Ca’ Foscari University of Venice Working Paper No. 25/100
37 Pages Posted: 13 Jan 2012
Date Written: December 1, 2011
The degree and the way of upgrading differ widely per industry. This article tries to give some new insights in these differences by linking the concept of upgrading to that of the knowledge base. Moreover, we try to identify barriers to upgrading as well as the appropriate spatial scale on which upgrading takes place, again for different knowledge bases. We support our argument by analyzing the process of upgrading in two industries in China: the AEC industry (in Beijing and Shanghai) and the automotive industry (in Shanghai). Within these industries we focus on upgrading on two levels: within firms and within projects. Our findings for both industries suggest that the principal ways of upgrading of the symbolic knowledge base are joint brainstorming in internal and external project teams and labor mobility. Major factors that hinder the upgrading of symbolic knowledge include the development stage of China, the Chinese educational system and tensions about duplication of western designs. Upgrading of the synthetic knowledge base takes mainly place via inter-company training programmes of foreign firms, technology transfer and labour mobility on the long run. A possible barrier for upgrading of synthetic knowledge, especially in the automotive industry, is that foreign firms tend to keep certain engineering activities in their home base because of the risk of knowledge leakage. However, this is changing quickly as many foreign car makers and their suppliers invest in engineering centres in China due to an increasing demand for cars, to governmental regulations and to intensifying competition.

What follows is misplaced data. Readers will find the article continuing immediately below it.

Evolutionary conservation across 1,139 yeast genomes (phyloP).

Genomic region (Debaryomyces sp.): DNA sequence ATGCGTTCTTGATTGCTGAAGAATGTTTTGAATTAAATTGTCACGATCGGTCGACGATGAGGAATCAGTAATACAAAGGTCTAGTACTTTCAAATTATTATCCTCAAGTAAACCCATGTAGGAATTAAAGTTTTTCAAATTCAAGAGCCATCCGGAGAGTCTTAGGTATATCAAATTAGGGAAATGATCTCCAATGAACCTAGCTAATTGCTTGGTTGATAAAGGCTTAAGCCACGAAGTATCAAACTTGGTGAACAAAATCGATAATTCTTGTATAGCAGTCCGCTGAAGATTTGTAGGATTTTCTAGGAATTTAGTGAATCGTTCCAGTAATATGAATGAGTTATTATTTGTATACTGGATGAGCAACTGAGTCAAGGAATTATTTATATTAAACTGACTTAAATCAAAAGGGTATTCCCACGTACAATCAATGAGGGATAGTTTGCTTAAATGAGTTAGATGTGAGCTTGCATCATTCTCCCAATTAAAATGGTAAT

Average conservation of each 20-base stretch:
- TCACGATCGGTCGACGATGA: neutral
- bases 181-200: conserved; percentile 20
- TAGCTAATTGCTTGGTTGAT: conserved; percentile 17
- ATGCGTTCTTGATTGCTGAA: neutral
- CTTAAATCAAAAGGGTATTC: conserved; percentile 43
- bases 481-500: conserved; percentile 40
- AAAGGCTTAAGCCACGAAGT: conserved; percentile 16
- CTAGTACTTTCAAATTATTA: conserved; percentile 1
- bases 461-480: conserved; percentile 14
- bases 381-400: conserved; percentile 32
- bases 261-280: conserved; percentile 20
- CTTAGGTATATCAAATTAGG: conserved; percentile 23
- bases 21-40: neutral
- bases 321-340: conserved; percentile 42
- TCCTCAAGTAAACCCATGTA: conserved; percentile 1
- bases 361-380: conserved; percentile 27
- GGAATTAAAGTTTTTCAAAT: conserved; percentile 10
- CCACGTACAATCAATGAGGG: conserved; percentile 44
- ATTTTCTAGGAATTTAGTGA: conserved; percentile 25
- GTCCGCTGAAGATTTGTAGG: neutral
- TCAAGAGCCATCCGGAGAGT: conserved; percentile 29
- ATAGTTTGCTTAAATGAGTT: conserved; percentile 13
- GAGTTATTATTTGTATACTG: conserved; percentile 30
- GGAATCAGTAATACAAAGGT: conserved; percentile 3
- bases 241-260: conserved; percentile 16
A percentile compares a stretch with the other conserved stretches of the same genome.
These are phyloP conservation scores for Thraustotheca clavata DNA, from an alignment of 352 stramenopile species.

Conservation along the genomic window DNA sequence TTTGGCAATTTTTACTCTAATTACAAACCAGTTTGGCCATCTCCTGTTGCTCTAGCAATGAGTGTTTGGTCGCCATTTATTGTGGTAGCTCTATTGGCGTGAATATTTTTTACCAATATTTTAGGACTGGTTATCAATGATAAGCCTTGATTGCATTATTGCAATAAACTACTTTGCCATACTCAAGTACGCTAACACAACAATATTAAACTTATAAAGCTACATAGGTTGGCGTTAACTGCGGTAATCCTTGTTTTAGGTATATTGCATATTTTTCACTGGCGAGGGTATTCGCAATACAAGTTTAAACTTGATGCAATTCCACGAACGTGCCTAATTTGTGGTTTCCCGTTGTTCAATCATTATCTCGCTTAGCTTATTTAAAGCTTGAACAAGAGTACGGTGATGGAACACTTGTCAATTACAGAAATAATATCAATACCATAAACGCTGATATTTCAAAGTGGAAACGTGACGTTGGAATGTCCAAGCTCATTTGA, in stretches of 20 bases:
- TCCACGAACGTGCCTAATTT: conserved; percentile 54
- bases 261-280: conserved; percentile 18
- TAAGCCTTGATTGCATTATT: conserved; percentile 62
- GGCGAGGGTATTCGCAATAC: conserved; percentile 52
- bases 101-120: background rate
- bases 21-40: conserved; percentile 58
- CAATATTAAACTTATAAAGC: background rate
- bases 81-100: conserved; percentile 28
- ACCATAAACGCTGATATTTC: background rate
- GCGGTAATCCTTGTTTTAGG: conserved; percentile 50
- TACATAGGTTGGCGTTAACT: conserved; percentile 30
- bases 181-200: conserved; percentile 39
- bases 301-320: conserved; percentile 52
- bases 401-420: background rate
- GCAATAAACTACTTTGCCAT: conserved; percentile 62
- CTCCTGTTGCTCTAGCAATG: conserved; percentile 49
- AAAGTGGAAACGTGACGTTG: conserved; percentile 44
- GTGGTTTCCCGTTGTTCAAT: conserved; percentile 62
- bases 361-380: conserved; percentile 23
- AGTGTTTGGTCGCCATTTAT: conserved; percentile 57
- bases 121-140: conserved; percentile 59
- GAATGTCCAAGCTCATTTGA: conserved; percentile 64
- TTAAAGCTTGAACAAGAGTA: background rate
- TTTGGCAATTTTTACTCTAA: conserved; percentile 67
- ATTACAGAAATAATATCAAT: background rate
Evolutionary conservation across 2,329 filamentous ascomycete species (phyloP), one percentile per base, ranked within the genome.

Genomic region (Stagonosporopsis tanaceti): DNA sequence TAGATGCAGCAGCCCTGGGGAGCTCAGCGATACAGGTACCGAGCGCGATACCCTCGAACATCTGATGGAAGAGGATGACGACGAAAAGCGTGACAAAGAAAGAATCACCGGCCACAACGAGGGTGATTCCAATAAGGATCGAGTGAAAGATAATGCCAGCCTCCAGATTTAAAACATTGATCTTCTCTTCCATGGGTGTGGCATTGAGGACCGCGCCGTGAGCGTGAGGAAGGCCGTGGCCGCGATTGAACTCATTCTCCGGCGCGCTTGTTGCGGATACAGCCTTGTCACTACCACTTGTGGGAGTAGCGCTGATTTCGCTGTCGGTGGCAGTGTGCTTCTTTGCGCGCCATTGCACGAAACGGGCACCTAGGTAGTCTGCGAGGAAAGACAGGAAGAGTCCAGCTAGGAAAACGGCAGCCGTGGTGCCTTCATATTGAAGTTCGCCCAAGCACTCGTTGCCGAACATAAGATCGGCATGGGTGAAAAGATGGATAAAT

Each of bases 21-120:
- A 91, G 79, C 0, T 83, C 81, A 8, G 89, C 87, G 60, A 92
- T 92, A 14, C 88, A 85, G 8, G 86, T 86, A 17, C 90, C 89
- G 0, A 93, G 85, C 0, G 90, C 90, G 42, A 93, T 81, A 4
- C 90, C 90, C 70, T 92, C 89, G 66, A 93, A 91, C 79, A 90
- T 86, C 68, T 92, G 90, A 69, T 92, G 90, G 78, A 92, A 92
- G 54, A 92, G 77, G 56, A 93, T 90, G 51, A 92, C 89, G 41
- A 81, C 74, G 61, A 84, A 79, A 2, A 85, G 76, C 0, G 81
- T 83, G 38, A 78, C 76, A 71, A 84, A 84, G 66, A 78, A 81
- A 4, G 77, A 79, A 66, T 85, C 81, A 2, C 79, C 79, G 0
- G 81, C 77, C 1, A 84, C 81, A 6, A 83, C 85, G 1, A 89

Keywords: urban development, upgrading, automotive industry, AEC industry, knowledge economy, China
JEL Classification: L2, R00, R3, O3
Suggested Citation: Suggested Citation
van der Borg, Jan and Tuijl, Erwin van, Upgrading of Symbolic and Synthetic Knowledge Bases: Analysis of the Architecture, Engineering and Construction Industry and the Automotive Industry in China (December 1, 2011). Ca’ Foscari University of Venice Working Paper No. 25/100. Available at SSRN: https://ssrn.com/abstract=1983882 or http://dx.doi.org/10.2139/ssrn.1983882